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Oh c’mon…don’t even act like you aren’t going to stop the car and take a couple of pictures if you were driving through and saw it.  Besides, April and I have a penchant for tracking down the “World’s Largest [fill in blank here]”.  I could probably create an entire blog for that, but instead you’ll just have to settle for a few posts.

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It was a nice change of pace and the scenery was gorgeous.  We stayed in a cute B&B right on water.  It was right outside of town and had a large lumberjack to greet us!

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Because we were the only ones there that night, we were upgraded to the biggest suite.  It was rather peaceful just sitting out on the deck–albeit a bit surreal knowing that I was looking at Canada.  It was also rather remote.  Sure there was a railroad and were a lot of cabins and houses around, but most were vacant and or sparsely filled.  Not that we minded, it allowed us time to wander around the neighborhood.

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It was fun and I’m very glad that we went…even if the entire trip April kept giving me looks of “this is why I’m confused why you were so insistent about coming here.”  Should you go?  Absolutely!  Must you see it before you die? I’m gonna say no.  There were other places on our trip that I thought were more must-sees than International Falls, which is why you should always listen to your local guide darling friend that grew up there, even if a book suggests otherwise!

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PS–I do want to leave you with a bit of advice: if you do go to International Falls, MN and you get a slightly remote B&B by the water and you and your friend are the only ones in the house that has no locks and your friend who lovingly drove the entire trip turns in early because she’s tired, you should NOT start a Criminal Minds marathon.  I’m just saying…creeeeeeeepy!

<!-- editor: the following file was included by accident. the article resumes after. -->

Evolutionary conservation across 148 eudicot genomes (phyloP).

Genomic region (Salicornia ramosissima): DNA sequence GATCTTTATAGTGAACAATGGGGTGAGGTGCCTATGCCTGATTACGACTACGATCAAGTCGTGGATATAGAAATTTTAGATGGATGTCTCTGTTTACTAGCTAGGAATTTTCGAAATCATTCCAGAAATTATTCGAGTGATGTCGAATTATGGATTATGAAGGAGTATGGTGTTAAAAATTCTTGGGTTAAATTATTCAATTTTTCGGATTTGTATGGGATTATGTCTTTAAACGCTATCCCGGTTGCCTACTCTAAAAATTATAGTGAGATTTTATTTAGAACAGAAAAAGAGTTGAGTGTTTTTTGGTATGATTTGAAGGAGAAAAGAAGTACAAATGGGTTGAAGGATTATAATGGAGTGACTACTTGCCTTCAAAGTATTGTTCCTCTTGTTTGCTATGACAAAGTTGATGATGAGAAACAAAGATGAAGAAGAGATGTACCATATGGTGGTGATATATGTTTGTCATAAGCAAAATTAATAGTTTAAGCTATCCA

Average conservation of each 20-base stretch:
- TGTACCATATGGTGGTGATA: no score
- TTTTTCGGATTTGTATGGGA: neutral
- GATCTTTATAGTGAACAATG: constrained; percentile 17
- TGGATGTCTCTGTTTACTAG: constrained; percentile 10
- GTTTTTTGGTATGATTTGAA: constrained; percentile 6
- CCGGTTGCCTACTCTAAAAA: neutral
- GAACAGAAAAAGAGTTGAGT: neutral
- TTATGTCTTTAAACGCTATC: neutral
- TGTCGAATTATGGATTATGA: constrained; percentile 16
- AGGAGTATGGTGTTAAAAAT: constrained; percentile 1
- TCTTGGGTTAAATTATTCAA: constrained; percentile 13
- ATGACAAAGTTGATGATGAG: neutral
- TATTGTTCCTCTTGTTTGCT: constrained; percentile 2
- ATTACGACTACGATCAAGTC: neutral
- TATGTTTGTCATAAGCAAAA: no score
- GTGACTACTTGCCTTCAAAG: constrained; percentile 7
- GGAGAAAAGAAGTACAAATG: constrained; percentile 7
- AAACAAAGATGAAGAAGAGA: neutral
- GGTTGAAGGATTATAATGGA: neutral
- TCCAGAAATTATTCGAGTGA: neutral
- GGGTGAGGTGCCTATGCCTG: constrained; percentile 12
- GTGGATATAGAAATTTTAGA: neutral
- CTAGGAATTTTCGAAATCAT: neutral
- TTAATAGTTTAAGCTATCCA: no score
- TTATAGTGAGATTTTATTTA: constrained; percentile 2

Have Passport, Will Roadtrip.

You always travel with your passport, right?

Of course, I keep it with me all the time–because you never know when you might have to leave the country quickly.

I thought so, but I wanted to double check…and well, remind you to bring your passport.

Like for Birthday Trip #1, my only requests for Birthday Trip #2 is to go somewhere I hadn’t been before and I didn’t want to plan it (wow, I really AM a prima donna!).  Once we had decided that MSP would be our starting point, I pretty much let April take over the planning.  And by pretty much, I mean totally (thanks, April, for allowing me to foist that upon you!).

So when the aforementioned conversation happened, I was hopeful that Canada was going to make the itinerary.  I mean, April does live in a border state.  But one never knows, perhaps you now need a passport to go to South Dakota.  All I was told is that my first full day in Minnesota would be an early start and I would need a change of clothes.

Passport?  Check!

Extra clothes?  Check!

Snacks?  DOUBLE CHECK! (what?  this is me–April knew snacks were her best bet to keep me awake during our drive).

Coffee?  First stop, right around corner from April’s house.

As we pulled out of the parking lot, April handed me a stack of papers:

You navigate.  And since you’re bound to figure out soon, if you haven’t done so already, we’re headed for Canada, so if you forgot your passport now would be the time to say something.

I’m quite sure I squealed in response.  In less than a month, I went from the most southern point to the top of the country.  I was excited.  Six hours and change is how long it took to get our destination: International Falls, MN.   This meant that I could cross another place off from my 1,000 Places to See Before You Die book.  Don’t roll your eyes at me–it’s the little things in life.

During our drive north, the foliage changed considerably–from barely any change in the Twin Cities to nearly bare trees when we got to International Falls.  It was quite a beautiful contrast to the plush greenery of Florida.